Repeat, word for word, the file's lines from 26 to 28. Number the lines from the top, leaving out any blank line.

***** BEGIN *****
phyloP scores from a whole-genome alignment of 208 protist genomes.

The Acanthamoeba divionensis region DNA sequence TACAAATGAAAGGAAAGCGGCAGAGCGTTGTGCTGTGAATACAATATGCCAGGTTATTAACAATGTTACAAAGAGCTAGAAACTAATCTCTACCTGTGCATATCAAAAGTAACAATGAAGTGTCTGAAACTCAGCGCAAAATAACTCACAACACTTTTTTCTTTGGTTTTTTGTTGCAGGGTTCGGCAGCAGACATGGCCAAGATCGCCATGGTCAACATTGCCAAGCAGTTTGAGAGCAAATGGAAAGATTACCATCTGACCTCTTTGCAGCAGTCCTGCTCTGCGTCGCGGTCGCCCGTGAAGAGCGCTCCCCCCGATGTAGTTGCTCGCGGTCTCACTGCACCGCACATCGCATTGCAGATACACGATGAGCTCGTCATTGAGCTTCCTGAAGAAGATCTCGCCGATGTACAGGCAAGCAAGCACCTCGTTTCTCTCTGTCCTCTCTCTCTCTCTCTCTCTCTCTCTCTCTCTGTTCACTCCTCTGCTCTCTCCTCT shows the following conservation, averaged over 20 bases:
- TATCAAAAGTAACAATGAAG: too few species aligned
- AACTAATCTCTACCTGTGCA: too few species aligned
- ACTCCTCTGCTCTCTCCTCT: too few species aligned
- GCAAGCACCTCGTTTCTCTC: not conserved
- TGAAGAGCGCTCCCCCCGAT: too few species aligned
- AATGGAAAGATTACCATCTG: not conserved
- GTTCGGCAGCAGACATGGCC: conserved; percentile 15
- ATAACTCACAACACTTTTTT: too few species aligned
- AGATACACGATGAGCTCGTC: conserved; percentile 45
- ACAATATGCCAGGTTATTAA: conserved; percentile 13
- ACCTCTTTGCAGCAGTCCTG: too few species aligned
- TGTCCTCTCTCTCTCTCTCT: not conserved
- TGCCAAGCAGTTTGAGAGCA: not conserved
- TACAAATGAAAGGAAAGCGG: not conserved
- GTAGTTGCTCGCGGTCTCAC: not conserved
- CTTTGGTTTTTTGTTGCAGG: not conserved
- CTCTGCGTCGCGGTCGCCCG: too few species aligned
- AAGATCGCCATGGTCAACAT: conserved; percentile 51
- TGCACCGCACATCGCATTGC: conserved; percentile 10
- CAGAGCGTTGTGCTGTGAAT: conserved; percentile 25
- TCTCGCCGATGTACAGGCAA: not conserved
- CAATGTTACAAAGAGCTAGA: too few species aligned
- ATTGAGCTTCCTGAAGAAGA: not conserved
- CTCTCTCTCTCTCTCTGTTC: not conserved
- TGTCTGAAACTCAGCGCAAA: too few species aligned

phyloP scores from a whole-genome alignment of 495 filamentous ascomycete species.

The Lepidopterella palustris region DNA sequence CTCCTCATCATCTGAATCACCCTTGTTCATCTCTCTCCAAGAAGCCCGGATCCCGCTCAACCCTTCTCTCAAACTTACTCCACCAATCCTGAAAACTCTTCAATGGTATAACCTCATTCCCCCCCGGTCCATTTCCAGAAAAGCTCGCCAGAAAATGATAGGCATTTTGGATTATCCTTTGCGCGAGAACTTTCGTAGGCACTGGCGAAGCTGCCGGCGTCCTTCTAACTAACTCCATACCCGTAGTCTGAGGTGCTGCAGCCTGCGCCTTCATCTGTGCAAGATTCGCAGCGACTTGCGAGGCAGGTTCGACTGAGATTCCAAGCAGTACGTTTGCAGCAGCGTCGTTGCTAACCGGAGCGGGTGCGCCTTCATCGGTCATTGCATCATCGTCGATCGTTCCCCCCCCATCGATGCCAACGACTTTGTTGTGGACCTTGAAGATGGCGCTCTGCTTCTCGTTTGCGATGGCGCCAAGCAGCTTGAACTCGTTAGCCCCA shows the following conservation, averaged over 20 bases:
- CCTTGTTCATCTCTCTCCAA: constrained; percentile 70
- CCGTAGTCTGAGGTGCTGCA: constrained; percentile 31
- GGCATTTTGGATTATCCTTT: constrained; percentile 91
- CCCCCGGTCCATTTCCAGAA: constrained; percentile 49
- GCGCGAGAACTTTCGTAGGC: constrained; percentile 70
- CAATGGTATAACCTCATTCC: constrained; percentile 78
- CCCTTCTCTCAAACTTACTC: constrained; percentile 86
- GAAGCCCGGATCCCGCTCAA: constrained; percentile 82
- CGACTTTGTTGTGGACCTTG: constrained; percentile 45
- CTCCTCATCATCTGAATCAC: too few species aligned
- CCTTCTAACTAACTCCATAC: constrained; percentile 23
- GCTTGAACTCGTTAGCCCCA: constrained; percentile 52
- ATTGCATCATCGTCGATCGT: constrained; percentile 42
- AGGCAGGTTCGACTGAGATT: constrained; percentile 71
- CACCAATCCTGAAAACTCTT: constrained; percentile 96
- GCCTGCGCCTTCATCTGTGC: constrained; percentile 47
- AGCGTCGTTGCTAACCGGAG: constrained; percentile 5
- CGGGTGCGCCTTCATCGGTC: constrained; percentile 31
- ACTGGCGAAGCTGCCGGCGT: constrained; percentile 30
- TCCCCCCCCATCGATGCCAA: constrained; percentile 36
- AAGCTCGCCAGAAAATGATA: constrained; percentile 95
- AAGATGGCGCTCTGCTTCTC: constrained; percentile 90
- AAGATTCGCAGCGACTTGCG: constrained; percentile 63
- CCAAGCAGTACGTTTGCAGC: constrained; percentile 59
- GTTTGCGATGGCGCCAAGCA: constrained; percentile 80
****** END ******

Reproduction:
- CTCTCTCTCTCTCTCTGTTC: not conserved
- TGTCTGAAACTCAGCGCAAA: too few species aligned

phyloP scores from a whole-genome alignment of 495 filamentous ascomycete species.